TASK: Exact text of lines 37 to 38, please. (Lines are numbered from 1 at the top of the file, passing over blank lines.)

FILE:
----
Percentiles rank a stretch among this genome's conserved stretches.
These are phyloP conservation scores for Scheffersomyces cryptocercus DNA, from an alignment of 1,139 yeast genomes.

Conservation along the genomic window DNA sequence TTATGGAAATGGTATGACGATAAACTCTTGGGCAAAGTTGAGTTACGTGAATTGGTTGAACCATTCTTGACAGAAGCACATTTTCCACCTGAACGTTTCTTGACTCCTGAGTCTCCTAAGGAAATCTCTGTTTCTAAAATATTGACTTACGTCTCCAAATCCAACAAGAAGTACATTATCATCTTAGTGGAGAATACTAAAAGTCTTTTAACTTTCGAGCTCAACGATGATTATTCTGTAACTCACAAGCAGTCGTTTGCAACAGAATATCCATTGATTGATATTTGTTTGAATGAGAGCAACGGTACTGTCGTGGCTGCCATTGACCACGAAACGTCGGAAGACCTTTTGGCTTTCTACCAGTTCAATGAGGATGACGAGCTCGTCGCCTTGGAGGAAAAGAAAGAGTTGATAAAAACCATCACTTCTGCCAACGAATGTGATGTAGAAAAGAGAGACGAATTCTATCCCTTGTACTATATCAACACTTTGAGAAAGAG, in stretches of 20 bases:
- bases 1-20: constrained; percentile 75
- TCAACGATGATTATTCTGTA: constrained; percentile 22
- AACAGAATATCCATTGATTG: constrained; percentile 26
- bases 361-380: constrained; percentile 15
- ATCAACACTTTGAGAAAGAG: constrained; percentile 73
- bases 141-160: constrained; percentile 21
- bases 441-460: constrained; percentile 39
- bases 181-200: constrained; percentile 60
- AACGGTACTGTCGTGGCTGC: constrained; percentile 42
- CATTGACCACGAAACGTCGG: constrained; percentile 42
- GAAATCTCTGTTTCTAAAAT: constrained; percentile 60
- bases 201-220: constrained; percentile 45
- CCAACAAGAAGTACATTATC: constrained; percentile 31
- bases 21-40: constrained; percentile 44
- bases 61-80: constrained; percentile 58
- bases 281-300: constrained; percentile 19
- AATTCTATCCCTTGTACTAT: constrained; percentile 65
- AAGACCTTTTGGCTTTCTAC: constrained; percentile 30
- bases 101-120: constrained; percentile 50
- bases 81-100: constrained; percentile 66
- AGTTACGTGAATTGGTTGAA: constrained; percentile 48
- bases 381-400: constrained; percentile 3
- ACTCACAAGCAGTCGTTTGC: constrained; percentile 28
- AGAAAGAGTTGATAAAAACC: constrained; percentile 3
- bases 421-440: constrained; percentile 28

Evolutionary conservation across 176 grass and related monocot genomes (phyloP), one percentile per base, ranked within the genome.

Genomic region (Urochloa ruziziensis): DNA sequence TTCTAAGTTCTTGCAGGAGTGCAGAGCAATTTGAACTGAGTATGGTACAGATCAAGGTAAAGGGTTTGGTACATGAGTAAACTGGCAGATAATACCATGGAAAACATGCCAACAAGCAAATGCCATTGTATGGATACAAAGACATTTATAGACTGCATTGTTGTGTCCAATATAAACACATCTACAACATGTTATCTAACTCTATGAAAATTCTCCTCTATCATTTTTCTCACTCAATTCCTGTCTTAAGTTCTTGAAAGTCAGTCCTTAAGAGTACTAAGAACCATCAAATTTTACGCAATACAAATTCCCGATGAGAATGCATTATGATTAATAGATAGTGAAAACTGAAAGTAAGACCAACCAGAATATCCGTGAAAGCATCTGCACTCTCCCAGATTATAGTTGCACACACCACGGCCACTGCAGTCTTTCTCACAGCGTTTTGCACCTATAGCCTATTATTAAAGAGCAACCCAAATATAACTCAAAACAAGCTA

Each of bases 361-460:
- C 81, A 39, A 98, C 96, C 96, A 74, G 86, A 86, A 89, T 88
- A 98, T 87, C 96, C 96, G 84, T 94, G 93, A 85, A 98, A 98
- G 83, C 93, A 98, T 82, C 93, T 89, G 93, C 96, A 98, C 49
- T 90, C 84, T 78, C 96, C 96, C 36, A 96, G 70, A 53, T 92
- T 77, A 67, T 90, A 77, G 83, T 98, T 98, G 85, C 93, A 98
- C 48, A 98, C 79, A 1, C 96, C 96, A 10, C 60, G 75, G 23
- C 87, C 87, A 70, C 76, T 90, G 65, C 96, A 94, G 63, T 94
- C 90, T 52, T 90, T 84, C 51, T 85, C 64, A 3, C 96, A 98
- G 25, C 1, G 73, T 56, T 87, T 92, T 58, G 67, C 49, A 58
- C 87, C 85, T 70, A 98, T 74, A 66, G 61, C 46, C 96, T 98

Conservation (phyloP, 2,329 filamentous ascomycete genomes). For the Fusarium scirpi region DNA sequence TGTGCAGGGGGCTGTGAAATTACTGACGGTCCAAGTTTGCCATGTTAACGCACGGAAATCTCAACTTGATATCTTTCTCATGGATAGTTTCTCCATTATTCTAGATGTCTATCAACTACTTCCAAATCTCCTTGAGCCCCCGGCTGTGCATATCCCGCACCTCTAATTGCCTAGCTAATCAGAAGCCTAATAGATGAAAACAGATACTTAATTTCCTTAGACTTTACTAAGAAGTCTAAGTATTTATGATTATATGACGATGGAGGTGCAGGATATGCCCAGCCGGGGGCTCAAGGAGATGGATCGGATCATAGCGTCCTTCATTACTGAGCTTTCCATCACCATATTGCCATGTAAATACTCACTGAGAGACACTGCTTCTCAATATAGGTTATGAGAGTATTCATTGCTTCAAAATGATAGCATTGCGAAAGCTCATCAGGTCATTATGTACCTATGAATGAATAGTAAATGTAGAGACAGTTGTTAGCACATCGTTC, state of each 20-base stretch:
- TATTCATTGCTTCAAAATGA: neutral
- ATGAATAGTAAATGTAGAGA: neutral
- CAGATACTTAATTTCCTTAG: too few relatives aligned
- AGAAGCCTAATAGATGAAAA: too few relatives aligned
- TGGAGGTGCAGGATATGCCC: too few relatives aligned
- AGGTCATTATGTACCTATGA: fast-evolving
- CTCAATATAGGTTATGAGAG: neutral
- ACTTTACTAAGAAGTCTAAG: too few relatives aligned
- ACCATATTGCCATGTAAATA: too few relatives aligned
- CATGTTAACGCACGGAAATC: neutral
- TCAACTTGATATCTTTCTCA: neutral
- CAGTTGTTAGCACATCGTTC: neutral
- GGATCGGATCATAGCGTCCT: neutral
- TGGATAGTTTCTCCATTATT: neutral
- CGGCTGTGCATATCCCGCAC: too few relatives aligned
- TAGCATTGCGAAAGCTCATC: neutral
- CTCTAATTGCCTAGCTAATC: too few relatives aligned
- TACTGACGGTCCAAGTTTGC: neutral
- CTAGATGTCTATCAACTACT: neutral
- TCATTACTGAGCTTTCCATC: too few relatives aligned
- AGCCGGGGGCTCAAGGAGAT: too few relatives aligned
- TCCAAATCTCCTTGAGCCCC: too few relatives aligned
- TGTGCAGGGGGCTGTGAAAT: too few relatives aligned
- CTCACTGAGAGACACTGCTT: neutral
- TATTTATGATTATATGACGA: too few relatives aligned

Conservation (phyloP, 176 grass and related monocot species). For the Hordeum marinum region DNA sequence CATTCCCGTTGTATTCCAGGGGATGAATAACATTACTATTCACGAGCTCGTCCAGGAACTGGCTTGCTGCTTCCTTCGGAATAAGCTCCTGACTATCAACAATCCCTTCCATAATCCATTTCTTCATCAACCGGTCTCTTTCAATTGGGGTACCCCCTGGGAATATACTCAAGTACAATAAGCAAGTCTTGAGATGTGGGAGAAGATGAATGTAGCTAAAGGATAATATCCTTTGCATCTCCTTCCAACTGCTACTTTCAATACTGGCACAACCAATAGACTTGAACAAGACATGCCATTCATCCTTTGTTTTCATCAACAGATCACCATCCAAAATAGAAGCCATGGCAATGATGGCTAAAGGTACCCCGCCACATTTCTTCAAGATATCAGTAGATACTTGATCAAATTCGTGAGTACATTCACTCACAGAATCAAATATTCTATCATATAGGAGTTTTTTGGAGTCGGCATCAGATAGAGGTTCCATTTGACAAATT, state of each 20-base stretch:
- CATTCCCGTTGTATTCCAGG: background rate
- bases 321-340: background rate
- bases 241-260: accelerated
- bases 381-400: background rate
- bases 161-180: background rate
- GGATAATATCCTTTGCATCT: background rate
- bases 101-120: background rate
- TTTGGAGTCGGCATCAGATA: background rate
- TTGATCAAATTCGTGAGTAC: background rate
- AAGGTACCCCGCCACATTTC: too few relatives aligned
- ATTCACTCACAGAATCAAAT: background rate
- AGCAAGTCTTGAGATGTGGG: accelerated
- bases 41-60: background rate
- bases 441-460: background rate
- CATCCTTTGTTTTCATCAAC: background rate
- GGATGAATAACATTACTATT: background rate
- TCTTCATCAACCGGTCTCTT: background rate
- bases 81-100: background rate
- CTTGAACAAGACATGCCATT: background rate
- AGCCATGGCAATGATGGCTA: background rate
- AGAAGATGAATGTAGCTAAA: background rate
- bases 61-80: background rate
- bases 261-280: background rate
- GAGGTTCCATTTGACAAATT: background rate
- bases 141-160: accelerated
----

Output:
- C 48, A 98, C 79, A 1, C 96, C 96, A 10, C 60, G 75, G 23
- C 87, C 87, A 70, C 76, T 90, G 65, C 96, A 94, G 63, T 94